While Smith was operating a small motorboat owned, maintained and furnished to him by Tidewater for use in servicing its wells, and as a result of Smith's negligence, his boat collided with another small vessel, causing death to one person and injuries to another on the other vessel. When the collision occurred Smith was returning to the Tidewater tank battery after servicing a Tidewater well pursuant to instructions from his Tidewater supervisor. The claims which arose were settled, with Tidewater and its insurer advancing half of the funds and Hughes and its insurer advancing the other half, leaving as the only issue in this case indemnity as between Tidewater and Hughes. The District Court, 321 F. Supp. 14, granted indemnity to Hughes and denied indemnity to Tidewater. It found that Smith was a borrowed servant of Tidewater whose negligence was attributable to Tidewater.2  The Hughes-Tidewater contract contained this important provision:

Contractor [Hughes] agrees to perform the work specified herein with due diligence according to Contractor's own method, Contractor being accountable to Tidewater only for the completed job. All persons furnished by Contractor in the performance hereunder shall be considered servants or agents of Contractor, and not of Tidewater, and Contractor shall be responsible as the employer of such persons under any applicable workmen's compensation, old age benefits, or unemployment insurance statutes and will fully comply with the employer's obligation under any such statutes.

Tidewater's position is that the emphasized language means just what it says, with the consequence, as between Hughes and Tidewater, that every person, including Smith, furnished to Tidewater by Hughes under the contract, remained an employee of Hughes with Hughes vicariously liable for his negligence, regardless of the presence of factual circumstances which otherwise might cause the person so furnished to become a borrowed servant of Tidewater. The District Judge rejected this theory on two grounds: (1) The emphasized language, read in context, expressed the intent that personnel furnished by Hughes remain employees of Hughes for only purposes of responsibility for workmen's compensation, old age benefits, and unemployment insurance, and if the intent was not unambiguously expressed any ambiguity must be resolved against Tidewater, the draftsman of the contract; (2) Though the first sentence of the quoted paragraph seemed to indicate that Hughes was to operate as an independent contractor, "being accountable to Tidewater for the completed job," Hughes, with respect to Smith, obviously was not an independent contractor since Smith was completely subject to Tidewater's control. Instead Smith was a borrowed servant.3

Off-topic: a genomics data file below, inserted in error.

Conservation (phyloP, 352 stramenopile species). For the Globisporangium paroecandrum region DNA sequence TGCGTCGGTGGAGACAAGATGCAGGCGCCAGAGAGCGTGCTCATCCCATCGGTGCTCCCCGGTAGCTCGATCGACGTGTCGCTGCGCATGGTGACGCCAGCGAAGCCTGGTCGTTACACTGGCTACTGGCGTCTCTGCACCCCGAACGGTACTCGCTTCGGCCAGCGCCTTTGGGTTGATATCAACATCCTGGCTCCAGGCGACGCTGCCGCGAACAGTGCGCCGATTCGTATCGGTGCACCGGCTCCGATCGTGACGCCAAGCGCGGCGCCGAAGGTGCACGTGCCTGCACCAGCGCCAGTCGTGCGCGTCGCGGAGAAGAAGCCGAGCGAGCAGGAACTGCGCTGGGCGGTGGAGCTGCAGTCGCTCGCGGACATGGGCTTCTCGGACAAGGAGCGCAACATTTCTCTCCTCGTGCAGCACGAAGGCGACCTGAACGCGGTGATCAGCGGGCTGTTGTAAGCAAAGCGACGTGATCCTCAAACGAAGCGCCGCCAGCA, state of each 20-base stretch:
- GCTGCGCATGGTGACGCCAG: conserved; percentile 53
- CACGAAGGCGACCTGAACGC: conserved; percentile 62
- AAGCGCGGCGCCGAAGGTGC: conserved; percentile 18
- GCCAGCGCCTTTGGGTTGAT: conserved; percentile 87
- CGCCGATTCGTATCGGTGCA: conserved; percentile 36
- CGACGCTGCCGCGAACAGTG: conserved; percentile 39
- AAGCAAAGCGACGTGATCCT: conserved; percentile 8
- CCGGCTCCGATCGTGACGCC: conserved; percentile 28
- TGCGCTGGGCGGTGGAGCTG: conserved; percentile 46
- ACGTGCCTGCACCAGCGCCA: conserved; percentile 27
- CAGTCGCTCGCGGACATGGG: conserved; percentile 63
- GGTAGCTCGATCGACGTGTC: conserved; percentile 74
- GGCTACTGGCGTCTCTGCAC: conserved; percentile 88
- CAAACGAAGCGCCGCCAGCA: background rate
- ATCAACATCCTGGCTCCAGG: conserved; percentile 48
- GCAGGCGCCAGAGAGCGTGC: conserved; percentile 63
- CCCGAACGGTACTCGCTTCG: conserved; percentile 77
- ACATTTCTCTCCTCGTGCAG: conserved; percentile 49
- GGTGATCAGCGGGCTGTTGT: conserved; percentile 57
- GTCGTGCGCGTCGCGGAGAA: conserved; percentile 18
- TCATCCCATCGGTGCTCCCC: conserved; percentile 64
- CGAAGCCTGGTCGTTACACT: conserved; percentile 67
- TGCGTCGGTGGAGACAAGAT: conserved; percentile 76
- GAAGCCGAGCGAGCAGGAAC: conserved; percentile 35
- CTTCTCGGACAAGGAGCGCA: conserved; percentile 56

In addition, the court found Tidewater guilty of independent negligence in failing to supervise, control and instruct Smith, and in failing to insure that the vessel was under the control of a competent operator, thus rendering the vessel unseaworthy, which negligence and unseaworthiness were proximate causes of the collision.